Bud Bennett was great to deal with and the mute was what I was hoping for. He sent great pictures because I was a bit uncertain of how it would work with a shorter bridge. In fact, it was clear from the photos Mr. Bennett took of the mute on a 0.5-inch bridge that the screws would need to be swapped out for shorter screws or I would be in danger of denting or puncturing the head.
I believe the Gold Tone mute would work perfectly on a 5/8-inch or taller bridge but on my short bridge the brass and velcro was always in contact with at least some of the strings and really made the muted banjo sound plunky or dead.
By contrast the Fielding-Cutler mute sounds good and I want to continue to play. It also is more quiet than the Gold Tone on my banjo and that is important to my current situation.
Note that my Fielding-Cutler mute does not have the name on it but Bud Bennett believes it to be a Fielding-Cutler. It certainly looks like one. Also, I modified it with shorter screws so that the screws were not pressing into the head thanks to the short bridge.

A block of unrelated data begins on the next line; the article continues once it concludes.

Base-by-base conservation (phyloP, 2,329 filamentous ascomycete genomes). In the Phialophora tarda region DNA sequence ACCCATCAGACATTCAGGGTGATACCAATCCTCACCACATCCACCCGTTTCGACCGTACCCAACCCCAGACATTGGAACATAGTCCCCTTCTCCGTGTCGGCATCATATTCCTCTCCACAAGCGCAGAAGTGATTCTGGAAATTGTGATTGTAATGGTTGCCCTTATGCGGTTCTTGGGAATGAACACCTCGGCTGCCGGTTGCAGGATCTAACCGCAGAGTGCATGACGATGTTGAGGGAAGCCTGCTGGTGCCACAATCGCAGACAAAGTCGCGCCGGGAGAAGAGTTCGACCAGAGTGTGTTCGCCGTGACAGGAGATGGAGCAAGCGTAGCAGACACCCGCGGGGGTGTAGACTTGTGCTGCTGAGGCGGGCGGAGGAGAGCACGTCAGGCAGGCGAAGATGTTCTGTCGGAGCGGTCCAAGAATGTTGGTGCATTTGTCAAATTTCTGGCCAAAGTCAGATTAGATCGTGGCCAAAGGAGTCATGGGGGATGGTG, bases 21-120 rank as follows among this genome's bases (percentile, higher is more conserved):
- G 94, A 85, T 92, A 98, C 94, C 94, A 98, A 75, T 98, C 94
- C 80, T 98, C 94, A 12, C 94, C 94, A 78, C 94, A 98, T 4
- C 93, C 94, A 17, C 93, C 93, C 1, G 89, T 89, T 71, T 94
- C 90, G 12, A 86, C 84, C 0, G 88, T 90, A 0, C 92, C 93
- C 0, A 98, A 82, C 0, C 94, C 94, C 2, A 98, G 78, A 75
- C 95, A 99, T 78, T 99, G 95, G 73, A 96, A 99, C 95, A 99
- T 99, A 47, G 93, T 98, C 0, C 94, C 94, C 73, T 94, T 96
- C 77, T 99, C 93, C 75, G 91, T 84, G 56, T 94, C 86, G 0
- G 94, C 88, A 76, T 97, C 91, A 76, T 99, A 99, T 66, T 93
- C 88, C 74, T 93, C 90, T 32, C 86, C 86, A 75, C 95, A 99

A mute is critical to me so I wish I had a straight-line tail piece so that the mute could sit more securely without stressing one or more strings so close to the bridge when I'm trying to not mute it but keep it on. Also, for the price of the mute, Fielding-Cutler should save you a trip to the local hardware store to buy shorter screws if you're using a 0.5-inch bridge. They should include shorter screws.
If it were up to me to improve this mute I'd sell it with shorter and longer screws so that the proper length could be selected with respect to bridge heights. Also, I'm now on a quest to mute the banjo just a bit more but still have it sound as good. Seems like it would be possible to add another piece of metal on top of the mute piece or make the mute weight twice as wide.